How important is your dash?

leadership legacy

A while ago, my family and I visited my aunts and cousins in Ohio. It was the first time that both sides met one another. My kids had a blast getting to know people they had only heard about in stories.

While we were in Ohio, we decided to do a college tour for my daughter. During our tour, we were blessed to attend services at the on-campus chapel. The priest shared the following poem during his homily:

The Dash

I read of a man who stood to speak at a funeral of a friend. He referred to the dates on the tombstone from the beginning… to the end.

He noted that first came the date of birth and spoke of the following date with tears, but he said what mattered most of all was the dash between those years.

For that dash represents all the time they spent alive on earth and now only those who loved them know what that little line is worth.

For it matters not, how much we own, the cars… the house… the cash. What matters is how we live and love and how we spend our dash.

So think about this long and hard; are there things you’d like to change? For you never know how much time is left that still can be rearranged.

To be less quick to anger and show appreciation more and love the people in our lives like we’ve never loved before.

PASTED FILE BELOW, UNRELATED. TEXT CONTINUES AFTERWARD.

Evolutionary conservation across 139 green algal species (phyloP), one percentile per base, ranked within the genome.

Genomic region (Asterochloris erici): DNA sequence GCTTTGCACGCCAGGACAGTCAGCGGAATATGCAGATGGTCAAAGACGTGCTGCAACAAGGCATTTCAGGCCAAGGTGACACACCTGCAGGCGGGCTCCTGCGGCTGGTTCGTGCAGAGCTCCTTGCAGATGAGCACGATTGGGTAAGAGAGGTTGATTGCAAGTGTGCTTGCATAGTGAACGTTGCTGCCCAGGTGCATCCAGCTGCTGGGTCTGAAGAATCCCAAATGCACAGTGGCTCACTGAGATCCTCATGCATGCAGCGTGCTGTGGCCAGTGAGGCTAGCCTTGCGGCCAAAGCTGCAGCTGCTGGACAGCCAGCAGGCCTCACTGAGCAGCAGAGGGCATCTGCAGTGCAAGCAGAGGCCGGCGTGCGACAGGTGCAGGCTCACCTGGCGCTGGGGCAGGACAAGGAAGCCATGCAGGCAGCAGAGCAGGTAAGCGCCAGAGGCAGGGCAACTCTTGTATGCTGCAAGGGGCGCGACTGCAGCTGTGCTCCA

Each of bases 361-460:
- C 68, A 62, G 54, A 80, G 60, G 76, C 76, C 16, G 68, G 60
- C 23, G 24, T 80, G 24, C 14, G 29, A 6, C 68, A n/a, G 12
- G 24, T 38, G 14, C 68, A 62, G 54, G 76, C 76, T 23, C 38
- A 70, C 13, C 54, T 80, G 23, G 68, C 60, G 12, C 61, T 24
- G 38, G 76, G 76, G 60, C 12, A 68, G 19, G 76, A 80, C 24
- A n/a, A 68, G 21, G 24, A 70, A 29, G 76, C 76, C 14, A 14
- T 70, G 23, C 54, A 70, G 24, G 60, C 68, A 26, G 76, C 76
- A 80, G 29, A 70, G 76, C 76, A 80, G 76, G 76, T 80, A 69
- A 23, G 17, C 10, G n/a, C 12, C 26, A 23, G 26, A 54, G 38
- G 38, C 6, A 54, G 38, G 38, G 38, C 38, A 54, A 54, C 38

If we treat each other with respect and more often wear a smile… remembering that this special dash might only last a little while.

So when your eulogy is being read, with your life’s actions to rehash, would you be proud of the things they say about how you lived your dash?

 By Linda Ellis, Copyright © Inspire Kindness, 1996,

This wonderfully written piece got me to thinking about “the dash” that will be on my tombstone.  I often think of the legacy I will leave my children and what they and others might say about me during my eulogy.

I am not perfect.

I should be less quick to anger, spend less time on work and more focused time with family.

I write a lot about leadership, but I am not always successful in leading myself. I work harder than most at treating others with respect and showing them their own importance.

I am mostly happy with the person I am, but as a leader in my home, in my community and in my business, I will be more thoughtful about the strength of the dash that will be on my tombstone. How about you?

1 thought on “How important is your dash?”

  1. Heather,
    This one is so thought provoking. I attended to funerals in one day a couple of weeks ago in Pueblo for cousins. Both of their “dashes” were full. Thank you for all of your writings, they are so wonderful.


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